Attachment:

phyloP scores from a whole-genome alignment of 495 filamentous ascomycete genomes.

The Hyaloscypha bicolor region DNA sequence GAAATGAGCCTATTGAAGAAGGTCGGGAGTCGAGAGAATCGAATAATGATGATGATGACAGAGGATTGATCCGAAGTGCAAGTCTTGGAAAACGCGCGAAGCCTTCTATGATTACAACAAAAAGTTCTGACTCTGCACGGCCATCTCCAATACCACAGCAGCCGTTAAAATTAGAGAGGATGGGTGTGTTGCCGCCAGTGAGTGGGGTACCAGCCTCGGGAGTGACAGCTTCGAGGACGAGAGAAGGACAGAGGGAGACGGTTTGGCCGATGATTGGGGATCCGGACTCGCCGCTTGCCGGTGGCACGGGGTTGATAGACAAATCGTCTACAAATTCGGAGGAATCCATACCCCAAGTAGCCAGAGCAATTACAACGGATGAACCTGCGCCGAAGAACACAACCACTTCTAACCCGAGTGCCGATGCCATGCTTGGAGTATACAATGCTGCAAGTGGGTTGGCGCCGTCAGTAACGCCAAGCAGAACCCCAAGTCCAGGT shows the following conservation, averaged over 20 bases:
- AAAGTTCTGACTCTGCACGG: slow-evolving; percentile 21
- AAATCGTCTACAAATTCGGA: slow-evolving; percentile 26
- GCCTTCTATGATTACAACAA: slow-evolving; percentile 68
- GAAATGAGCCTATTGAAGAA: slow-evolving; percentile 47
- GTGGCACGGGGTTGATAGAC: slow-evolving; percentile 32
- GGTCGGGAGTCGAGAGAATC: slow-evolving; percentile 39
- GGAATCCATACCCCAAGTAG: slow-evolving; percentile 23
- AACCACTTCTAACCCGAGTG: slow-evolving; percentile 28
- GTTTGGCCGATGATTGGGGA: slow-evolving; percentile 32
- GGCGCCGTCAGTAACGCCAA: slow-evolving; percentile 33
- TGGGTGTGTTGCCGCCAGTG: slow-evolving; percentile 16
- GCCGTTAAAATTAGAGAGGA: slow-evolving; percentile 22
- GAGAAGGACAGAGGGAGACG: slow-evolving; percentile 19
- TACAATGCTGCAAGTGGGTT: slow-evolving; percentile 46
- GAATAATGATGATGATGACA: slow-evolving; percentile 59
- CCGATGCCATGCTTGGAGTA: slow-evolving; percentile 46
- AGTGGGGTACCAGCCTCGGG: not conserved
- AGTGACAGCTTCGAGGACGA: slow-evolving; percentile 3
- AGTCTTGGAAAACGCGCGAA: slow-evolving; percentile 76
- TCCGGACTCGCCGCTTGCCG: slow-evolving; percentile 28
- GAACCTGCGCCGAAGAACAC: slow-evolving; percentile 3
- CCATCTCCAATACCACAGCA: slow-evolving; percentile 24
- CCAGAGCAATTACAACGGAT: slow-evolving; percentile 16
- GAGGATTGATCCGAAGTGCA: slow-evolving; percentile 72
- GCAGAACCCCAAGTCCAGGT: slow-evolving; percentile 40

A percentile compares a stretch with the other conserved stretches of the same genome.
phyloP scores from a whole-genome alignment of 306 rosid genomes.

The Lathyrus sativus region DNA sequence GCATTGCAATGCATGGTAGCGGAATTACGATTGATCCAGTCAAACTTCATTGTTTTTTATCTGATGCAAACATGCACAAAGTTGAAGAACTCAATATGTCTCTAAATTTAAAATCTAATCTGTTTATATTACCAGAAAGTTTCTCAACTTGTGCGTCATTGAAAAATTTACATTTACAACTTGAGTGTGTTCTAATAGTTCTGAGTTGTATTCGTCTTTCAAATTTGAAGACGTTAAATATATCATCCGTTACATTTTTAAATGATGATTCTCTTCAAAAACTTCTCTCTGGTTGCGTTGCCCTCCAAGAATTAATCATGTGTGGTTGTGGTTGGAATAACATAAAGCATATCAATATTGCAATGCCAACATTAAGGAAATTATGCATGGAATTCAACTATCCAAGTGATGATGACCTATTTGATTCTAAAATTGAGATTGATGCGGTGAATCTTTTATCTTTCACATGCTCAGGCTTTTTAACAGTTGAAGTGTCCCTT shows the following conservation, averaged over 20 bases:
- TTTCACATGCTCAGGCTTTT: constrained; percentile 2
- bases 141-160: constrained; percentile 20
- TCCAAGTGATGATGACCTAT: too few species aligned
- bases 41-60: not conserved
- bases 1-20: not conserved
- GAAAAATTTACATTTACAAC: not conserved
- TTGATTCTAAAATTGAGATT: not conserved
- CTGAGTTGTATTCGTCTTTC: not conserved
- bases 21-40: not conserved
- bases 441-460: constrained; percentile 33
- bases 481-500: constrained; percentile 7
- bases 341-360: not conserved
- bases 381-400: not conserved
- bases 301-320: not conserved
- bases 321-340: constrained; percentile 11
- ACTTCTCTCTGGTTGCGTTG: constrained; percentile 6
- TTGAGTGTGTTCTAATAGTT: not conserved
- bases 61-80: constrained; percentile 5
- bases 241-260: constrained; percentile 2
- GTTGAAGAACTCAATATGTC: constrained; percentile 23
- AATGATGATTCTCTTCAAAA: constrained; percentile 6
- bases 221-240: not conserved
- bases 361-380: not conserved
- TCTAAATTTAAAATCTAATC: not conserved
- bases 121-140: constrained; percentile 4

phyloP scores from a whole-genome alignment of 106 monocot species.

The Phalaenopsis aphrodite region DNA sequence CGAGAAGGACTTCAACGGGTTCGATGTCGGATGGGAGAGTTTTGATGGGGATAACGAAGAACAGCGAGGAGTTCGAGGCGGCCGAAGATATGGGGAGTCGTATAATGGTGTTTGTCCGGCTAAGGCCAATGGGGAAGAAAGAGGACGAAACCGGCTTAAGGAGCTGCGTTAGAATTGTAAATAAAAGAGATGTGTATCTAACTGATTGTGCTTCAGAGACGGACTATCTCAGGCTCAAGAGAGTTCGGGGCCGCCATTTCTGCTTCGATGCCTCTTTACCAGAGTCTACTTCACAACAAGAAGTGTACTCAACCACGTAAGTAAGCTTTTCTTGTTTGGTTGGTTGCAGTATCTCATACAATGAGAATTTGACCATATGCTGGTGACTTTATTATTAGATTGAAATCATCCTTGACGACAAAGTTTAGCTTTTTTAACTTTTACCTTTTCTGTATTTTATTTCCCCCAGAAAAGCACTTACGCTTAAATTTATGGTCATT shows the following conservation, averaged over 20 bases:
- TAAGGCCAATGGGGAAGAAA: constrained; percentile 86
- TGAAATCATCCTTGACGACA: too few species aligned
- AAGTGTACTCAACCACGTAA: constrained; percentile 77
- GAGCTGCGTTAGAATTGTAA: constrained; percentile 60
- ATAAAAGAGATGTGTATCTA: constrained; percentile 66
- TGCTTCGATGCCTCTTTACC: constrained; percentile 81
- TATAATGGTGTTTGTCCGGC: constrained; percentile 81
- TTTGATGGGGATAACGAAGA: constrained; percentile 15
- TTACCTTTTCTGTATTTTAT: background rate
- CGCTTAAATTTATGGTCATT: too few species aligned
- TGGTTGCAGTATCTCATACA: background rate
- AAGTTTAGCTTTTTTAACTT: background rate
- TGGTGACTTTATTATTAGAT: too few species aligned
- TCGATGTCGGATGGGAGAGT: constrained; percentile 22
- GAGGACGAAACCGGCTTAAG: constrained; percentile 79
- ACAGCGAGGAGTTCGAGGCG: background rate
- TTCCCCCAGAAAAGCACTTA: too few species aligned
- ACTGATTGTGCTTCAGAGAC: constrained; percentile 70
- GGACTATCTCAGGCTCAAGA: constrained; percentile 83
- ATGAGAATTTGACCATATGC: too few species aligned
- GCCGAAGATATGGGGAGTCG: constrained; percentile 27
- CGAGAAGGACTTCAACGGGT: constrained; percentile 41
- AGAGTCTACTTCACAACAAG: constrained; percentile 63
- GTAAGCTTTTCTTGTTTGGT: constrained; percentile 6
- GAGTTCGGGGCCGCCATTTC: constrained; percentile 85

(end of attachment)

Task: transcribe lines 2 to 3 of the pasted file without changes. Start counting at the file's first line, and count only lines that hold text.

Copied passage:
The Hyaloscypha bicolor region DNA sequence GAAATGAGCCTATTGAAGAAGGTCGGGAGTCGAGAGAATCGAATAATGATGATGATGACAGAGGATTGATCCGAAGTGCAAGTCTTGGAAAACGCGCGAAGCCTTCTATGATTACAACAAAAAGTTCTGACTCTGCACGGCCATCTCCAATACCACAGCAGCCGTTAAAATTAGAGAGGATGGGTGTGTTGCCGCCAGTGAGTGGGGTACCAGCCTCGGGAGTGACAGCTTCGAGGACGAGAGAAGGACAGAGGGAGACGGTTTGGCCGATGATTGGGGATCCGGACTCGCCGCTTGCCGGTGGCACGGGGTTGATAGACAAATCGTCTACAAATTCGGAGGAATCCATACCCCAAGTAGCCAGAGCAATTACAACGGATGAACCTGCGCCGAAGAACACAACCACTTCTAACCCGAGTGCCGATGCCATGCTTGGAGTATACAATGCTGCAAGTGGGTTGGCGCCGTCAGTAACGCCAAGCAGAACCCCAAGTCCAGGT shows the following conservation, averaged over 20 bases:
- AAAGTTCTGACTCTGCACGG: slow-evolving; percentile 21